|Bid||14.59 x 1200|
|Ask||15.86 x 2900|
|Day's Range||14.88 - 15.59|
|52 Week Range||8.81 - 21.42|
|Beta (3Y Monthly)||1.26|
|PE Ratio (TTM)||N/A|
|Earnings Date||Nov 5, 2019 - Nov 11, 2019|
|Forward Dividend & Yield||N/A (N/A)|
|1y Target Est||22.78|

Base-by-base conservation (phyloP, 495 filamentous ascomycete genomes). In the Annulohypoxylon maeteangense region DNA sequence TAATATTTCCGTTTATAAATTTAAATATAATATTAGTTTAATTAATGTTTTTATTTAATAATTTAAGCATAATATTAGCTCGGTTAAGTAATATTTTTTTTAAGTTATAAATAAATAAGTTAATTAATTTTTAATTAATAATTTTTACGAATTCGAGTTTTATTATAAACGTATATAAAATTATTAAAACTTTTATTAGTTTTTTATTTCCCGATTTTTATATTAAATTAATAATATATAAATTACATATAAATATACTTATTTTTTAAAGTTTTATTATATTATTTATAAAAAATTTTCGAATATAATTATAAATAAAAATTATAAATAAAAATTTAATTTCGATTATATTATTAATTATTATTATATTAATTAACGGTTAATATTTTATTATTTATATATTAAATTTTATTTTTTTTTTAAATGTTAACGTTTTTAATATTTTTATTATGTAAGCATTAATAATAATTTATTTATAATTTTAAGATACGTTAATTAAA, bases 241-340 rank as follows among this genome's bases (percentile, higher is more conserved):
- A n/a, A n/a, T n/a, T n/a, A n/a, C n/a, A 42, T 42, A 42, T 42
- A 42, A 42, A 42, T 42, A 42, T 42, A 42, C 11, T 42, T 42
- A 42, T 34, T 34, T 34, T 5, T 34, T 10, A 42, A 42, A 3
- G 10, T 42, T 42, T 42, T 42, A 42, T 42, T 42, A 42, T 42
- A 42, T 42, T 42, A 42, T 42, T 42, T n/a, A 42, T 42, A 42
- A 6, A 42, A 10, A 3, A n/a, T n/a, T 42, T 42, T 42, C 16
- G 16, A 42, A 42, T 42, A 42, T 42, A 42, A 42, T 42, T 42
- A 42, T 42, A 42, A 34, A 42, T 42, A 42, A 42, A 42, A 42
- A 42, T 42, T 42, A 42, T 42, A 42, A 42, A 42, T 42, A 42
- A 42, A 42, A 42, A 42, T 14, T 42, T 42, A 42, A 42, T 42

After several years' worth of cloudy skies, solar stocks may finally be finding their place in the sun. We have finally hit the inflection point with regards to solar installations and technology. In many areas, costs for solar -- without subsidies -- are now on par with other more traditional energy means. As a result, renewables are quickly gaining on market share from fossil fuels.According to the International Energy Agency (IEA), investments in renewable energy sources grew 55% from 2010 to 2018. More importantly, the agency predicts that 65% of all global energy spending will come from renewables like solar by 2030.For solar stocks, this is great news. No wonder why the Invesco Solar ETF (NYSEARCA:TAN) is up nearly 60% year to date.InvestorPlace - Stock Market News, Stock Advice & Trading Tips * 10 Cheap Dividend Stocks to Load Up On The long-term is very bright for solar stocks as well. With more money allocated towards renewables, the sector is finally poised to be a real moneymaker for investors. And there's still plenty of time to cash in on the biggest trends out there. For investors, the time to add solar stocks is now.With that, the sun is shinning for these three solar stocks today. Solar Stocks to Buy: First Solar, Inc. (FSLR)If you're going buy a single solar stock, it has to be kingpin First Solar (NASDAQ:FSLR). The firm has been at the forefront of several key shifts in the industry that continues to this day.FSLR started out as a maker of very efficient solar panels with some of the highest rates of sun-to-energy conversion around. This advanced technology served it well with many utility-scale solar producers.When the glut of cheaply-made Chinese panels hit the market a few years ago, FSLR switched gears into being a producer of full-scale solar plants for utilities. The firm has managed to see plenty of rising revenues from key utility customers.During the last reported quarter, FSLR managed to see its revenues jump 89% as the solar firm was able to see a great combination of rising production and growing bookings from utilities. First Solar's new Series 6 panel -- which promises high efficiency coupled with low costs -- surged, while new bookings pushed FSLR's backlog to 12.9 GW.The strong first half of the year performance, as well as continued demand from utility and residential customers, has allowed FSLR to boost its already impressive guidance for the rest of the year. The firm now expects to pull as much as $3.7 billion in revenues and EPS near $2.75 on the high end.Adding in its strong balance sheet to its key leadership position, FSLR is one of the best solar stocks to buy for the long haul. Sunrun (NASDAQ:RUN)To win in solar, it takes plenty of scale. This is especially true when it comes to residential solar installers. Putting solar panels on the roofs of consumers is a relatively low-margined business. It takes scale to clip small revenues from each one. Luckily for Sunrun (NASDAQ:RUN) it's building that scale in a big way.RUN is now the largest residential solar installer serving more than 255,000 customers and employing more than 1,700 MW worth capacity. Because of this surge in customers and installed wattage, RUN's revenues have sacked upped. Over the last three years, the firm's sales have surged by over 108%.Here's where it gets interesting for RUN. One of the problems for many residential customers is that they often don't have the cash up-front to pay for new systems. In this, Sunrun will often lease the systems to consumers. In that regard, RUN actually owns the panels on your roof. In order to make that happen, RUN needs to take out financing.If that sounds familiar, that's exactly what Tesla's (NASDAQ:TSLA) SolarCity did. But unlike TSLA -- which is having troubles -- RUN is actually seeing sales rise in a big way that's allowing to service its debts with ease. * 15 Growth Stocks to Buy for the Long Haul While it's a riskier solar stock play, RUN makes an interesting addition to a portfolio to play the rise in residential solar installations. SolarEdge (SEDG)Israel is often ignored by investors, which is a real shame. The nation has long-been a technology and healthcare powerhouse that extends into the solar sector, with SolarEdge (NASDAQ:SEDG) being a top solar stock to buy. The key is in its products.Source: Shutterstock SEDG doesn't make panels -- which can be fraught with wild price swings. What it does do is make various components needed to make solar power work. Solar panels produce direct current (DC) electricity. However, the grid and household devices use alternating current (AC) electricity. In order to get energy from a solar panel, you need to use a device called an inverter. It's here that SolarEdge shines.The firm's inverter products not only convert energy from DC to AC, but also optimize power output from panels and boost efficiency. This allows installers and consumers to get a bit more from their installations. You get a product you need that is better than the standard.Customers love it. SolarEdge reported record revenues in its last quarter -- growing more than 20%. This follows its streak of record results. Meanwhile, this niche of providing needed components has allowed SEDG to be profitable as well -- a rarity among the solar names.The best part is that SEDG has the potential to keep the growth going. Aside from solar, the firm has moved into providing renewable energy storage products as well as other inverter items for wind energy. Using the same model for solar, SolarEdge is poised to win here as well.At the time of writing, Aaron Levitt did not have a position in any of the stocks mentioned. More From InvestorPlace * 2 Toxic Pot Stocks You Should Avoid * 10 Cheap Dividend Stocks to Load Up On * The 10 Biggest Losers from Q2 Earnings * 5 Dependable Dividend Stocks to Buy The post The Sun Is Shining on These 3 Solar Stocks appeared first on InvestorPlace.